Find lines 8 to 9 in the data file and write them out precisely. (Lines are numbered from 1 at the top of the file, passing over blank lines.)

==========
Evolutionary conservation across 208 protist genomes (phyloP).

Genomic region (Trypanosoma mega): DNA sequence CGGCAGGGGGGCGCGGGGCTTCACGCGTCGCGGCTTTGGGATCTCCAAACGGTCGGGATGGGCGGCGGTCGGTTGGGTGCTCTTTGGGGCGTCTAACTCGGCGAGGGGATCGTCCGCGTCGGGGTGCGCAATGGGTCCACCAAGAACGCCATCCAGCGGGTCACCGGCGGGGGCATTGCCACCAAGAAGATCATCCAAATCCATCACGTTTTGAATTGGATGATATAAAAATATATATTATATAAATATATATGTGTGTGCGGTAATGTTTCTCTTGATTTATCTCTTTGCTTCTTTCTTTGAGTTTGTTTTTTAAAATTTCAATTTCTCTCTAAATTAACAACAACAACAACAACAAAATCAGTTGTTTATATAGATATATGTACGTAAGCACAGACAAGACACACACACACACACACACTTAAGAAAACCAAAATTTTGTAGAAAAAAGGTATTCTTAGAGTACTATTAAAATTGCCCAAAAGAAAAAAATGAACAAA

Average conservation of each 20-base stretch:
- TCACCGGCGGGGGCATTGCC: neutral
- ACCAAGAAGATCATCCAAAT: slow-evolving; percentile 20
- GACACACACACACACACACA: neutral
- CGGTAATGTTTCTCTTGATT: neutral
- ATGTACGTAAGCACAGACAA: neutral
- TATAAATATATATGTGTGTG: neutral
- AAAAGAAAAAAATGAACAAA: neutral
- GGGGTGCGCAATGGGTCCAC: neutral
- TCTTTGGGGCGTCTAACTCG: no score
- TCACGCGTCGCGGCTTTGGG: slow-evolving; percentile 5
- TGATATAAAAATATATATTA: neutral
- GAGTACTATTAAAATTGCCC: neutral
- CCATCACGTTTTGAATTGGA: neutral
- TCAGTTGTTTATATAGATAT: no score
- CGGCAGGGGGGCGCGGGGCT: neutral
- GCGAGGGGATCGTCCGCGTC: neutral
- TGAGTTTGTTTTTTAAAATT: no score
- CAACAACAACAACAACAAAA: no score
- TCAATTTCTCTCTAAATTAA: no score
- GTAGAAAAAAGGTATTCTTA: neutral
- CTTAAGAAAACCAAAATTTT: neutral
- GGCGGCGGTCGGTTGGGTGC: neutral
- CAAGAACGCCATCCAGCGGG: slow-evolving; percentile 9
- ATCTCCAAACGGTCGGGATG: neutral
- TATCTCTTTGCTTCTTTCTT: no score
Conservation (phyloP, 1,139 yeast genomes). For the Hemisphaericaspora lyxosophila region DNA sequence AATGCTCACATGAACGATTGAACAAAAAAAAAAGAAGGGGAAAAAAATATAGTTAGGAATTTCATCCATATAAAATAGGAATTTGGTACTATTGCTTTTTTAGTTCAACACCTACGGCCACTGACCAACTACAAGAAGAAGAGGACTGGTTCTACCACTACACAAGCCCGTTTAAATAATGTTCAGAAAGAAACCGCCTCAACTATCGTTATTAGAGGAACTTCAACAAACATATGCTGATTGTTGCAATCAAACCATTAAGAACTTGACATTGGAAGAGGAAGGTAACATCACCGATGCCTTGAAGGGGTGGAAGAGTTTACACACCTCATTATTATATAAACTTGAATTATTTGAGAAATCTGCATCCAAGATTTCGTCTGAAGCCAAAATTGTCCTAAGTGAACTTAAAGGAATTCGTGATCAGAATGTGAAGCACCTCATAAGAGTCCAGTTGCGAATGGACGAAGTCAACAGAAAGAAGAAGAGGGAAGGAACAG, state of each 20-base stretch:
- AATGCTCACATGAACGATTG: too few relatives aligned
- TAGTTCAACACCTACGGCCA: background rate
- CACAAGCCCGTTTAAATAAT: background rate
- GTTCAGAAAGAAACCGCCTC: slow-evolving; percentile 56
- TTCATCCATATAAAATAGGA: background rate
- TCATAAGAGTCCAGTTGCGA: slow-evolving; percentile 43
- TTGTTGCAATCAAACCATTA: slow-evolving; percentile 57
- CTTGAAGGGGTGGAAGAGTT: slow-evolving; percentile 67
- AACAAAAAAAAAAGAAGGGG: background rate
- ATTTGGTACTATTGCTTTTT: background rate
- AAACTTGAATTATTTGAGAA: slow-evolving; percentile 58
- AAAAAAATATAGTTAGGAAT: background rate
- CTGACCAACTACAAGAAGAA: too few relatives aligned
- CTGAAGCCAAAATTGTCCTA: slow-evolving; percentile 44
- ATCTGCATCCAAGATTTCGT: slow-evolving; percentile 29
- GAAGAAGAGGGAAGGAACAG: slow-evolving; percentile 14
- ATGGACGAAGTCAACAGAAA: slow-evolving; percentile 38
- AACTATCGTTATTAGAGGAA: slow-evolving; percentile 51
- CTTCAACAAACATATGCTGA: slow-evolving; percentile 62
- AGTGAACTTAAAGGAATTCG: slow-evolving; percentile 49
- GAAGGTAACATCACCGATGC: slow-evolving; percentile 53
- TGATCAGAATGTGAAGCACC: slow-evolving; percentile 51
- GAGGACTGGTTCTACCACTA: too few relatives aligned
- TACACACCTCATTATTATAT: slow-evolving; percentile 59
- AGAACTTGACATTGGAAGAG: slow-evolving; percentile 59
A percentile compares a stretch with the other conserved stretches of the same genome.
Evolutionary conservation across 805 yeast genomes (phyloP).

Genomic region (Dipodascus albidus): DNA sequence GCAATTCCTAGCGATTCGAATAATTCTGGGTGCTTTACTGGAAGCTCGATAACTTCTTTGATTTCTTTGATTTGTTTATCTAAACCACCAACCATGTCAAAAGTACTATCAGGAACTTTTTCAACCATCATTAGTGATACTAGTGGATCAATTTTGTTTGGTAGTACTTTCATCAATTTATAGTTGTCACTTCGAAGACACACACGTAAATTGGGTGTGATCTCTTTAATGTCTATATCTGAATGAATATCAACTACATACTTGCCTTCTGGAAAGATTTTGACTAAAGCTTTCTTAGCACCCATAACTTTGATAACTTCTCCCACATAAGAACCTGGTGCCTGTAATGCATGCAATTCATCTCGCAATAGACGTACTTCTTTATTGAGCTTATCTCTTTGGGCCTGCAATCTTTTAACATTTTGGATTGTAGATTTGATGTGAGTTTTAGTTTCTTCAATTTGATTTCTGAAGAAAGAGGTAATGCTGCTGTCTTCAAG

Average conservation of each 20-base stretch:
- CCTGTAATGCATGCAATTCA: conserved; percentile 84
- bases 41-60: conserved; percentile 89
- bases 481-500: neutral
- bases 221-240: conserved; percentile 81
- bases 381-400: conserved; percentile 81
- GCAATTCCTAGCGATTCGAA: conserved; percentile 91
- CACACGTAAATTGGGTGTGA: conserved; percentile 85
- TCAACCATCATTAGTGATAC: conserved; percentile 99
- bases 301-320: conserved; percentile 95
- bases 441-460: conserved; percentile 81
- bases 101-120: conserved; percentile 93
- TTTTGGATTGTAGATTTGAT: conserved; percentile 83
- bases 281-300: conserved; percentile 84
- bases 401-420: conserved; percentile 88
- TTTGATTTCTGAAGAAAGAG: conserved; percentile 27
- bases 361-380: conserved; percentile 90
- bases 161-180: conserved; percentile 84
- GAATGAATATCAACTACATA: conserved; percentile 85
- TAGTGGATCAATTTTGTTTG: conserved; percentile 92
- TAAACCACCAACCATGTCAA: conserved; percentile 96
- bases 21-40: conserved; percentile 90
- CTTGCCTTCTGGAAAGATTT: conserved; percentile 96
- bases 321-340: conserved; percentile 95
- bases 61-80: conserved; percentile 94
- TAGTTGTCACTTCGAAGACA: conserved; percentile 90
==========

- ATGTACGTAAGCACAGACAA: neutral
- TATAAATATATATGTGTGTG: neutral